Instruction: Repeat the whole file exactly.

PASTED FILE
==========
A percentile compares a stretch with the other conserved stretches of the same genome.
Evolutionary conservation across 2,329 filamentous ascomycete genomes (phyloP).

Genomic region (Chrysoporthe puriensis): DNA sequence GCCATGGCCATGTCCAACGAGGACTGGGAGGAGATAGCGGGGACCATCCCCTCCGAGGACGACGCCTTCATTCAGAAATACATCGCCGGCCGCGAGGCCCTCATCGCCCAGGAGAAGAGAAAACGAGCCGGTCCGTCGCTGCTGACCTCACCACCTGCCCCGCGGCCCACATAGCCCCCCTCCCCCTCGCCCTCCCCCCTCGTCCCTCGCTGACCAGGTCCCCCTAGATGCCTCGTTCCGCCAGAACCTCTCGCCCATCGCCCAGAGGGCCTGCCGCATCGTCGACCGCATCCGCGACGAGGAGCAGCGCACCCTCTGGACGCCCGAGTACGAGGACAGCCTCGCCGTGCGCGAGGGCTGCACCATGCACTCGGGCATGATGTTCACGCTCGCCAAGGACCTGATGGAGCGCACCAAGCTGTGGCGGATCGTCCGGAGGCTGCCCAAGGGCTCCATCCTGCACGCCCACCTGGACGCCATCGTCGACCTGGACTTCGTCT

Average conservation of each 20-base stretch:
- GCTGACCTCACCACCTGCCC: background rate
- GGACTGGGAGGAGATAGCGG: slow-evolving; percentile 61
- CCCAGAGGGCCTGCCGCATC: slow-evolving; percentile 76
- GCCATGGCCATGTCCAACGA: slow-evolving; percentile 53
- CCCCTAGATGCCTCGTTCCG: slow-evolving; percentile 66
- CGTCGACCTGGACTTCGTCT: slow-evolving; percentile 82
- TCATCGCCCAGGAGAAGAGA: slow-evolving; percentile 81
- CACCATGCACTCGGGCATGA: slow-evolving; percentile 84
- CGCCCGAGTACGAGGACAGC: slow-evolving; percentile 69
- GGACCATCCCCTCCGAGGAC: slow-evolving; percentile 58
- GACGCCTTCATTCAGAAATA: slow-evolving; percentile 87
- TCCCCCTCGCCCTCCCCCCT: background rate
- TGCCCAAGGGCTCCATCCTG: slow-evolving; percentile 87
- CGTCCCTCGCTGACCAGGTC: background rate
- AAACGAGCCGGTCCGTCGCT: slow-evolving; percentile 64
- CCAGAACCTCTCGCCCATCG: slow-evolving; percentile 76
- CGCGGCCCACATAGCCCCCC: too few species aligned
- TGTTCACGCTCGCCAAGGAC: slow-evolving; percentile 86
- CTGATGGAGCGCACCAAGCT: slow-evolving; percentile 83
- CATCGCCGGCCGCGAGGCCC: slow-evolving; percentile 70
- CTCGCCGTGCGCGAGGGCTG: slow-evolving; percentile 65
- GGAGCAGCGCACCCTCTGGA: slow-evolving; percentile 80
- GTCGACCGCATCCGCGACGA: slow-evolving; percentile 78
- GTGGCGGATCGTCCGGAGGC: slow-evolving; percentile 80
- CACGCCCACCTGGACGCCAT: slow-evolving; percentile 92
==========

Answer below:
A percentile compares a stretch with the other conserved stretches of the same genome.
Evolutionary conservation across 2,329 filamentous ascomycete genomes (phyloP).

Genomic region (Chrysoporthe puriensis): DNA sequence GCCATGGCCATGTCCAACGAGGACTGGGAGGAGATAGCGGGGACCATCCCCTCCGAGGACGACGCCTTCATTCAGAAATACATCGCCGGCCGCGAGGCCCTCATCGCCCAGGAGAAGAGAAAACGAGCCGGTCCGTCGCTGCTGACCTCACCACCTGCCCCGCGGCCCACATAGCCCCCCTCCCCCTCGCCCTCCCCCCTCGTCCCTCGCTGACCAGGTCCCCCTAGATGCCTCGTTCCGCCAGAACCTCTCGCCCATCGCCCAGAGGGCCTGCCGCATCGTCGACCGCATCCGCGACGAGGAGCAGCGCACCCTCTGGACGCCCGAGTACGAGGACAGCCTCGCCGTGCGCGAGGGCTGCACCATGCACTCGGGCATGATGTTCACGCTCGCCAAGGACCTGATGGAGCGCACCAAGCTGTGGCGGATCGTCCGGAGGCTGCCCAAGGGCTCCATCCTGCACGCCCACCTGGACGCCATCGTCGACCTGGACTTCGTCT

Average conservation of each 20-base stretch:
- GCTGACCTCACCACCTGCCC: background rate
- GGACTGGGAGGAGATAGCGG: slow-evolving; percentile 61
- CCCAGAGGGCCTGCCGCATC: slow-evolving; percentile 76
- GCCATGGCCATGTCCAACGA: slow-evolving; percentile 53
- CCCCTAGATGCCTCGTTCCG: slow-evolving; percentile 66
- CGTCGACCTGGACTTCGTCT: slow-evolving; percentile 82
- TCATCGCCCAGGAGAAGAGA: slow-evolving; percentile 81
- CACCATGCACTCGGGCATGA: slow-evolving; percentile 84
- CGCCCGAGTACGAGGACAGC: slow-evolving; percentile 69
- GGACCATCCCCTCCGAGGAC: slow-evolving; percentile 58
- GACGCCTTCATTCAGAAATA: slow-evolving; percentile 87
- TCCCCCTCGCCCTCCCCCCT: background rate
- TGCCCAAGGGCTCCATCCTG: slow-evolving; percentile 87
- CGTCCCTCGCTGACCAGGTC: background rate
- AAACGAGCCGGTCCGTCGCT: slow-evolving; percentile 64
- CCAGAACCTCTCGCCCATCG: slow-evolving; percentile 76
- CGCGGCCCACATAGCCCCCC: too few species aligned
- TGTTCACGCTCGCCAAGGAC: slow-evolving; percentile 86
- CTGATGGAGCGCACCAAGCT: slow-evolving; percentile 83
- CATCGCCGGCCGCGAGGCCC: slow-evolving; percentile 70
- CTCGCCGTGCGCGAGGGCTG: slow-evolving; percentile 65
- GGAGCAGCGCACCCTCTGGA: slow-evolving; percentile 80
- GTCGACCGCATCCGCGACGA: slow-evolving; percentile 78
- GTGGCGGATCGTCCGGAGGC: slow-evolving; percentile 80
- CACGCCCACCTGGACGCCAT: slow-evolving; percentile 92